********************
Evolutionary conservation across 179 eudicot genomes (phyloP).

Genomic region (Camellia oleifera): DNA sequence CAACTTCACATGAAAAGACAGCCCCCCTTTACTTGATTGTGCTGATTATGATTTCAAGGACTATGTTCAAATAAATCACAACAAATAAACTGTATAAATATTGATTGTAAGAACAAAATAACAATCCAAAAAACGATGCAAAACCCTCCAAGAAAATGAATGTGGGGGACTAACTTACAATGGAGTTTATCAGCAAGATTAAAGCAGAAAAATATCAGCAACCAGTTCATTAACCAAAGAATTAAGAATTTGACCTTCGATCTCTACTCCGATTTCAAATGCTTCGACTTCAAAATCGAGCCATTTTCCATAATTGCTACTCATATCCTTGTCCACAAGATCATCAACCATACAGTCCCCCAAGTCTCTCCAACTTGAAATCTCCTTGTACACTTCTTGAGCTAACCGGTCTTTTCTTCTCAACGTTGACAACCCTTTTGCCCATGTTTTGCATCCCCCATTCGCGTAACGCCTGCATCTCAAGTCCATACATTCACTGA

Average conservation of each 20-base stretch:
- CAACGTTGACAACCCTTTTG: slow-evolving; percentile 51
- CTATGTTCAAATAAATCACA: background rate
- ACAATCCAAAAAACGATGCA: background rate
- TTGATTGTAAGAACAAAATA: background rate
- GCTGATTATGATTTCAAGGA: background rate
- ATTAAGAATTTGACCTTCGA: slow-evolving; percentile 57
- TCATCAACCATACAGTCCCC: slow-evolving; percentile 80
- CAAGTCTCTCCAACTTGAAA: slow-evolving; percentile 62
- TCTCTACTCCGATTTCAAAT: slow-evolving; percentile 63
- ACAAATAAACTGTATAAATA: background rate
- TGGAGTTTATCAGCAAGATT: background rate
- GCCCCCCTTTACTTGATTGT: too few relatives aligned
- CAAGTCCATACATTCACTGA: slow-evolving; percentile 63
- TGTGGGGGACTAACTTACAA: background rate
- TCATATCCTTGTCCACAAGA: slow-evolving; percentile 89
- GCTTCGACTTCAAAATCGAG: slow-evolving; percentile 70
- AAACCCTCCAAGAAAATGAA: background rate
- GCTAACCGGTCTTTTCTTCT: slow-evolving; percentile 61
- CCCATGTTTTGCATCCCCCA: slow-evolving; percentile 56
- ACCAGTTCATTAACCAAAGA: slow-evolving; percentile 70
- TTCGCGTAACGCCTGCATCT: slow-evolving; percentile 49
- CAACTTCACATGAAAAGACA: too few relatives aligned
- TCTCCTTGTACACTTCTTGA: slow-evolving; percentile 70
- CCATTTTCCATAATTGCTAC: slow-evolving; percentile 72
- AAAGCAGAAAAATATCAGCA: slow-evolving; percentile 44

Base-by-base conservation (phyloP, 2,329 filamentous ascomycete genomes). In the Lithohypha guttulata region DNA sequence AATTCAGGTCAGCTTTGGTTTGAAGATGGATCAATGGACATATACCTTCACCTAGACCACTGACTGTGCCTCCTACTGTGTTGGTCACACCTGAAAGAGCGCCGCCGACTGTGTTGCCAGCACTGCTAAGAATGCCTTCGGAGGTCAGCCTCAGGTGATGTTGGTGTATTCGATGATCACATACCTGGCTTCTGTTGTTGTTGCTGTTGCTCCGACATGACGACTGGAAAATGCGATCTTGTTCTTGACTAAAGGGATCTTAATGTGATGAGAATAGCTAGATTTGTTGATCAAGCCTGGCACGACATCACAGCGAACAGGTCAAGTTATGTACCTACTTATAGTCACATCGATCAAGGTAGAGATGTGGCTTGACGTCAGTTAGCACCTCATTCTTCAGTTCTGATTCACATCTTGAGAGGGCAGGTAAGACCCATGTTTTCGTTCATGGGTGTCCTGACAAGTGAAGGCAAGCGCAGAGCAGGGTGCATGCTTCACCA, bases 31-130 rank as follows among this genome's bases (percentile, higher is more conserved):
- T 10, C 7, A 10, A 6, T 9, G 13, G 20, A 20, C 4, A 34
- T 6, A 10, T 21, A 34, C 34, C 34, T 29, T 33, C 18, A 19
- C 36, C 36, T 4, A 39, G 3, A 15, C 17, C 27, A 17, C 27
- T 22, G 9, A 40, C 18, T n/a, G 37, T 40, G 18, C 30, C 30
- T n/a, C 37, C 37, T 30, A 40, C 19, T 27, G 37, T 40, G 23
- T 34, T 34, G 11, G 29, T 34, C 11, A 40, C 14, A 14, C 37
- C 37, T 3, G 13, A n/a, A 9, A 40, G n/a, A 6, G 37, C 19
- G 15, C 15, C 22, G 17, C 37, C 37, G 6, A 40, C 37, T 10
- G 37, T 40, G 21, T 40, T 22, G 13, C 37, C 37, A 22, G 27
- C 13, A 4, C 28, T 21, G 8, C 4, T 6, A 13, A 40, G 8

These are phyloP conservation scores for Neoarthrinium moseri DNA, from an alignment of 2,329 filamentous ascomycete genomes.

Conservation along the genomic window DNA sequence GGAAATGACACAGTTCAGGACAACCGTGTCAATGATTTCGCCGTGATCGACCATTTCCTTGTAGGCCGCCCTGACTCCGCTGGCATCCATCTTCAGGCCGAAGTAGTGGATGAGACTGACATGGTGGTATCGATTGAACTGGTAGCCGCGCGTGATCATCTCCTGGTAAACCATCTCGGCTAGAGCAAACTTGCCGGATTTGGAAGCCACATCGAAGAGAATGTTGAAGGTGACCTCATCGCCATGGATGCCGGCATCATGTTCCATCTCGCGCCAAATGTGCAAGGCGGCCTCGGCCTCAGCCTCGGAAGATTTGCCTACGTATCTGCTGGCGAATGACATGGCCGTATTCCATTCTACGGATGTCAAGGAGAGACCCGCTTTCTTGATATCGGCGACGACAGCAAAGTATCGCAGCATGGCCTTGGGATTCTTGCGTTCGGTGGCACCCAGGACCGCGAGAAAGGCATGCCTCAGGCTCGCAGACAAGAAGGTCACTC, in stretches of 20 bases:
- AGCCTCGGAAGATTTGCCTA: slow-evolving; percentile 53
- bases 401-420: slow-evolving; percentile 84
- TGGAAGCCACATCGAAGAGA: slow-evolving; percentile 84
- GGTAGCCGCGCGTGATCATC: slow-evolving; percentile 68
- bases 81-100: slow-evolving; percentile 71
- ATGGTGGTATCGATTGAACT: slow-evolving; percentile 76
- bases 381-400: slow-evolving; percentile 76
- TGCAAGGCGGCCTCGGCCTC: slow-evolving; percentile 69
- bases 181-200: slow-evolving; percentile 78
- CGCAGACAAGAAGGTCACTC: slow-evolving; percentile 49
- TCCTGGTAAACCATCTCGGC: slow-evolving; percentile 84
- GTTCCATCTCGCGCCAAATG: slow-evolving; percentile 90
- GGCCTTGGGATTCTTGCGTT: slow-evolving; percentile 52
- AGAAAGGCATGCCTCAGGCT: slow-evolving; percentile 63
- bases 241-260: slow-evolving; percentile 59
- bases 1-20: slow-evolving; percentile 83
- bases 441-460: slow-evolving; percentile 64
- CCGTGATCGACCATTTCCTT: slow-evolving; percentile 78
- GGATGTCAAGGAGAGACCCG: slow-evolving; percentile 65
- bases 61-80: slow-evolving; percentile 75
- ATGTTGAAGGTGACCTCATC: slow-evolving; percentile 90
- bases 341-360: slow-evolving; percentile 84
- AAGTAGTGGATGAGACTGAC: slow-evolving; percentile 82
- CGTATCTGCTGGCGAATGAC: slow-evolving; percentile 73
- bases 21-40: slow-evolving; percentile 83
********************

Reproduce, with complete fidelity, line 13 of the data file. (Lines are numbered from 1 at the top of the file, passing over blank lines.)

- ACAAATAAACTGTATAAATA: background rate